Gao Zhisheng

Gao Zhisheng, a prominent rights lawyer, was named one of China's top 10 lawyers by the Ministry of Justice in 2001. However, as his rights advocacy expanded to protect citizens who had run afoul of policies that authorities deemed to be sensitive, including family planning, religious practice, and Falun Gong, Gao was detained numerous times. In late 2011, he reportedly began serving a three-year prison term that had been handed down in 2006, but was suspended for five years. During his periods of detention, prison officials reportedly tortured him, denied him access to legal counsel and regular visits from his family, and withheld information about his location.152 Authorities released Gao in August 2014 but he remains under house arrest and constant surveillance by security agents.153

Xu Zhiyong

In January 2014, constitutional rights advocate Xu Zhiyong was tried and convicted of "gathering a crowd to disturb public order" and sentenced to four years in prison. Xu, a lawyer, scholar, Haidian district people's congress deputy, and rights activist, helped found the New Citizen's Movement, a loosely organized network numbering roughly 5,000 people that promoted the rule of law, government transparency, citizens' rights, civic engagement, and social justice. Its members, some of whom also have been arrested, reportedly met informally across the country to discuss politics and engaged in small street rallies in 2012 and 2013.154 The Open Constitution Initiative, which Xu also helped organize, was a nongovernmental legal research and aid organization that the government shut down in 2009, ostensibly for tax evasion.155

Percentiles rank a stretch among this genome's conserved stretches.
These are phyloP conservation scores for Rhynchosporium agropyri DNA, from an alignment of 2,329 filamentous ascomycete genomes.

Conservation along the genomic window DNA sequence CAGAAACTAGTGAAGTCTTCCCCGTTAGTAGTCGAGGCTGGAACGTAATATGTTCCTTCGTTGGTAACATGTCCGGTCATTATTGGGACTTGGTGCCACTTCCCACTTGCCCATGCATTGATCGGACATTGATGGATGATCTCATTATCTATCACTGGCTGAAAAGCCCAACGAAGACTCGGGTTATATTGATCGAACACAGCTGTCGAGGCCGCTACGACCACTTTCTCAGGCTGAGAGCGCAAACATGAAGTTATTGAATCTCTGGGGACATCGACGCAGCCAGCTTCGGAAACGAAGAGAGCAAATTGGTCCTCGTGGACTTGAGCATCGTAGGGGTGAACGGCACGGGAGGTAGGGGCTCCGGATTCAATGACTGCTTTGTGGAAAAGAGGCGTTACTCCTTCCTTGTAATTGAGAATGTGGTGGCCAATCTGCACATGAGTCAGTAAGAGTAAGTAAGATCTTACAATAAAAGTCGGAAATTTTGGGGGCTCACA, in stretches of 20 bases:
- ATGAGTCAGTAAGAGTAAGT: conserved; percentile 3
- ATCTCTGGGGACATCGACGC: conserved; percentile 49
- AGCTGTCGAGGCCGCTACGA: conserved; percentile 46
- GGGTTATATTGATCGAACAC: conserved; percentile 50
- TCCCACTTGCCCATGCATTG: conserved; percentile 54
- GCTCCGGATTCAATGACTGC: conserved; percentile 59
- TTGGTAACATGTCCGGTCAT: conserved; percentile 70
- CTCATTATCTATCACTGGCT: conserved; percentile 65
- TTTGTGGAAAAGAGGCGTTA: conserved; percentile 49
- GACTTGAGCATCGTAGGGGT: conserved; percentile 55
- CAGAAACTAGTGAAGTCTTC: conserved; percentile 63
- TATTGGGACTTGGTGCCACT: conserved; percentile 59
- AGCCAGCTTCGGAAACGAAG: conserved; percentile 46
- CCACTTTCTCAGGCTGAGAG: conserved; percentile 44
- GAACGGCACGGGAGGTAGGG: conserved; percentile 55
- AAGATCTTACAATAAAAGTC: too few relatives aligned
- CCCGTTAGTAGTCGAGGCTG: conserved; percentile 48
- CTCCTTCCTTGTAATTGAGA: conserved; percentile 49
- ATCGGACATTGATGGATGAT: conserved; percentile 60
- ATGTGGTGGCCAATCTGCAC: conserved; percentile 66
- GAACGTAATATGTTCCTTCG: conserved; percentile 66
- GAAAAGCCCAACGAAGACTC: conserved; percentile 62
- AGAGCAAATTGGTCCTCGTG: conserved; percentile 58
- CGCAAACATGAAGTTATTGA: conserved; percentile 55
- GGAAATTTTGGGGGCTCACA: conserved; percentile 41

Media Freedom

Most major media outlets in China are owned or controlled by the government. Although in some ways the government exercises less direct control over news and information than it did in the early 2000s, due to the commercialization of the media, private financing of some media companies, and the rapid growth of popular use of the Internet and social media, the Chinese government continues to severely restrict the press, broadcasting, publishing, and online communication. China ranked 176th out of 180 countries on Reporters Without Borders' 2017 World Press Freedom Index, and nearly 40 journalists and dozens of "netizens" reportedly were incarcerated in 2016.156 According to the CECC, the Chinese government has "used a variety of legal and extralegal measures to target journalists, editors, and bloggers who covered issues authorities deemed to be politically sensitive," including cyberattacks, dismissal or disciplinary action, harassment, physical violence, detention, and prison sentences.157 Publications that broach topics related to political reform have faced growing harassment by state authorities and the independent reporting of official corruption and misconduct has been curtailed.158 Under an amendment to the PRC Criminal Law that became effective in November 2015, journalists may be held criminally liable for ''fabricating false reports'' in their coverage of ''hazards, epidemics, disasters, and situations involving police.''159 Meanwhile, the trend toward the commercialization of the press has begun to reverse, according to some analysts, while reliance upon government support, particularly by the print media, has increased.160